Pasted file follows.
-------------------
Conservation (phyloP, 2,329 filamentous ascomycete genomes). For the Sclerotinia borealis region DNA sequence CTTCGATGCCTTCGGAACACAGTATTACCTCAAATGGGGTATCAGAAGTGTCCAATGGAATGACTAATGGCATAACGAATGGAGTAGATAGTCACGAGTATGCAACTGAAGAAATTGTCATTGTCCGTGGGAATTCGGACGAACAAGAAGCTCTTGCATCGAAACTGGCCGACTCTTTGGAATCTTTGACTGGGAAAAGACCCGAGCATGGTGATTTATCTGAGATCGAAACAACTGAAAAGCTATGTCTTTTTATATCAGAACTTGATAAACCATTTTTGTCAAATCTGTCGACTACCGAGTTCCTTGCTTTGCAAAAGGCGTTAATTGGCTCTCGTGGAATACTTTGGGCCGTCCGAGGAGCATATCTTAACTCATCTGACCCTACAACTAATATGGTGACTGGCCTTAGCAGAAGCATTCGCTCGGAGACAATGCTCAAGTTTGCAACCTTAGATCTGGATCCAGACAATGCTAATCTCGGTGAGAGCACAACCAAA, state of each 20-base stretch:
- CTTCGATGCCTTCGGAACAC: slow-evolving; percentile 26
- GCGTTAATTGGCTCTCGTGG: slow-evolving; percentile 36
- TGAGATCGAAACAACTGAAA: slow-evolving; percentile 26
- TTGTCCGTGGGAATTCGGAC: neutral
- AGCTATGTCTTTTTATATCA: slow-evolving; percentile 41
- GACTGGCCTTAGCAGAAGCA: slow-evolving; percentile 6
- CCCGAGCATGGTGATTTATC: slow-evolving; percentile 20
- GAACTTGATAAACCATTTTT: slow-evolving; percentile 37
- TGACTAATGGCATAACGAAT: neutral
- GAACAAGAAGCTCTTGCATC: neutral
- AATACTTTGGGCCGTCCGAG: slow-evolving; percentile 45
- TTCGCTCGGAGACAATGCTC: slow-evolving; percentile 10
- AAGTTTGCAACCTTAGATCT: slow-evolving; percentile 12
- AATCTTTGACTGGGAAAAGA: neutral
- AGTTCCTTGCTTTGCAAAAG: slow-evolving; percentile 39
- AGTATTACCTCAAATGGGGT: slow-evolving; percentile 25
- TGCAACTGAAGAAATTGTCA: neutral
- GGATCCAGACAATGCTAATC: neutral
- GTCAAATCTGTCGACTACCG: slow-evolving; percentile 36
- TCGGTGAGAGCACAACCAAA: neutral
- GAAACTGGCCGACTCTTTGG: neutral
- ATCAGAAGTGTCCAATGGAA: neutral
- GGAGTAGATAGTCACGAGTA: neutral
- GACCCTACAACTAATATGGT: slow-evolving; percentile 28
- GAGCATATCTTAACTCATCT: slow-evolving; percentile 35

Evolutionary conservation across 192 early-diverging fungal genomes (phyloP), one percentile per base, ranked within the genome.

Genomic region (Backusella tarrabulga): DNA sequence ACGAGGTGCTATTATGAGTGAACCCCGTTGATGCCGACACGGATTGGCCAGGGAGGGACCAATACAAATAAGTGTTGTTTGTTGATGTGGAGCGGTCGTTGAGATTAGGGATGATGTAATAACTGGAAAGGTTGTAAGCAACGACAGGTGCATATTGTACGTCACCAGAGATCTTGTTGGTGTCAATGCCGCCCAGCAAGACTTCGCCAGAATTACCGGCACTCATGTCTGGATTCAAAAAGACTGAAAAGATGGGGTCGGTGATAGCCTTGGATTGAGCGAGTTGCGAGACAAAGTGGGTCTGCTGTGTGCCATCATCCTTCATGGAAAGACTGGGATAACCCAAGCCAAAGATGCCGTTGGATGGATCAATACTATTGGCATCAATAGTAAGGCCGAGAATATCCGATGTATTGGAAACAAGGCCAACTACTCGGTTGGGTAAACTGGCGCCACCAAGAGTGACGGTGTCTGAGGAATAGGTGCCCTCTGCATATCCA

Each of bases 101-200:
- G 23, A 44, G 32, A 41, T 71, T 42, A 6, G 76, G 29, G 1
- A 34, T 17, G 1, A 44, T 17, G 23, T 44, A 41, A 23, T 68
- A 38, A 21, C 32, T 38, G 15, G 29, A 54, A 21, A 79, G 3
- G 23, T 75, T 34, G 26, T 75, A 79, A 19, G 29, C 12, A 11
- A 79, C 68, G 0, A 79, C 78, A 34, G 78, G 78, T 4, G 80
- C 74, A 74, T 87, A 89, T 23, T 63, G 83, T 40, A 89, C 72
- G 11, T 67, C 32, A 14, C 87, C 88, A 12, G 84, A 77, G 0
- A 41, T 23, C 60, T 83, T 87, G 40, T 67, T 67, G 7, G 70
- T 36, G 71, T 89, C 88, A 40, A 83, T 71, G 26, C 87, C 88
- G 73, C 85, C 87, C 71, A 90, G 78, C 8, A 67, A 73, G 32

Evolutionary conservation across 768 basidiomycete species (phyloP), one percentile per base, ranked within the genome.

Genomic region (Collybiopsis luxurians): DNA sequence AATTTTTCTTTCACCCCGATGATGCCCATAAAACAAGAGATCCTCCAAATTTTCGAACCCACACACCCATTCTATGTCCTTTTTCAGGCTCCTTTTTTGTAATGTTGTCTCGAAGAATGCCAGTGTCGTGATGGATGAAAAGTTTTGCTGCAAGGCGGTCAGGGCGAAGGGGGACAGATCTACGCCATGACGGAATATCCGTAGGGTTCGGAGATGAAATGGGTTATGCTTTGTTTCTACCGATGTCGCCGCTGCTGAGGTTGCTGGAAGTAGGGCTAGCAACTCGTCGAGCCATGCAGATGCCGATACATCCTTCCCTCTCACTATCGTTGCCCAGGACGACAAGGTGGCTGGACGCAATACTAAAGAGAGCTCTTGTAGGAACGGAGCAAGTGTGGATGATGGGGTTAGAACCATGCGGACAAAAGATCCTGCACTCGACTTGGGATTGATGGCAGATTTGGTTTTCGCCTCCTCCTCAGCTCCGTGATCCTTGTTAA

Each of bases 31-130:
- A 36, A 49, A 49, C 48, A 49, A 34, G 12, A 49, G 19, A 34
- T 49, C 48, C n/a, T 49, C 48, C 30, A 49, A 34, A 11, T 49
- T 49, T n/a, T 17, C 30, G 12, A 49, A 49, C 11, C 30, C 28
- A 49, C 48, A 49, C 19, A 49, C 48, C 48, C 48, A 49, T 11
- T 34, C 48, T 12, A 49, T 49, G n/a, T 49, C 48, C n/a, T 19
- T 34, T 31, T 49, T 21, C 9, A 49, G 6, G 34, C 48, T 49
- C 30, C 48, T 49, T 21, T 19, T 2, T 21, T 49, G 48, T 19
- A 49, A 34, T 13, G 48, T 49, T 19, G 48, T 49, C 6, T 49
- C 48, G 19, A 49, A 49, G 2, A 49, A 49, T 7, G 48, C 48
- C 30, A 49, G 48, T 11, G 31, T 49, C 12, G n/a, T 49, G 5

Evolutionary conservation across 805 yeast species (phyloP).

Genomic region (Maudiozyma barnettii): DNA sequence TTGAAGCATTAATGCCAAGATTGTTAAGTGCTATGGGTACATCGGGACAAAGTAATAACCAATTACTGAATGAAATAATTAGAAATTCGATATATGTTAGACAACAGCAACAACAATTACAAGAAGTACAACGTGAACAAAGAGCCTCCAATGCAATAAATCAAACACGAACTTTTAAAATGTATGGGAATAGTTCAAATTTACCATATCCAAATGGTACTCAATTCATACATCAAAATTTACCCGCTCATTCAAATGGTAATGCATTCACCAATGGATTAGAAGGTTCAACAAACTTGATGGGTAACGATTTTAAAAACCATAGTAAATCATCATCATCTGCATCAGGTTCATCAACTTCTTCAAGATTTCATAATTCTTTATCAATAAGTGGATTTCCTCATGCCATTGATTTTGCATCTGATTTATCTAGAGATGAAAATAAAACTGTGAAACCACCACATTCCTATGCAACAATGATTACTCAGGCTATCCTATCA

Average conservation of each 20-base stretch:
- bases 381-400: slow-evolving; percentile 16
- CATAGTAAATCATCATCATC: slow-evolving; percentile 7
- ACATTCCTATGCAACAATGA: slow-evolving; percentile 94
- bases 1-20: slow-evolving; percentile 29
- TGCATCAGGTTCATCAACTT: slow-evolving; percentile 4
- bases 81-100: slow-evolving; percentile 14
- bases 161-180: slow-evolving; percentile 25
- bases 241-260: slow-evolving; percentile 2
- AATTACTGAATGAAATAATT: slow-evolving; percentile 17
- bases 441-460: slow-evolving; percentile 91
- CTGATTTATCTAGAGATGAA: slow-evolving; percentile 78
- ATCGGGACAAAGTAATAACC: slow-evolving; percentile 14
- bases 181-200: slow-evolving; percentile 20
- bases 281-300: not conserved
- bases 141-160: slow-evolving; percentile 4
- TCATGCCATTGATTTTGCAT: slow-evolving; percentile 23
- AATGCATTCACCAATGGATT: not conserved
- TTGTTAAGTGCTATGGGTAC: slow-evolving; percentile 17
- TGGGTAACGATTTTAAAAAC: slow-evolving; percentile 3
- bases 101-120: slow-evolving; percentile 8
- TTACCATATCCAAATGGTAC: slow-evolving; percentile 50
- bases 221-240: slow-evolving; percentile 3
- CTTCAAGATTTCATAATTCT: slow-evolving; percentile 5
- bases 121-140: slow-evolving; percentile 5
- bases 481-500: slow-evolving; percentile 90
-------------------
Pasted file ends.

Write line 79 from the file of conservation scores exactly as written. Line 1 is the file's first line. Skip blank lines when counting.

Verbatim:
- bases 121-140: slow-evolving; percentile 5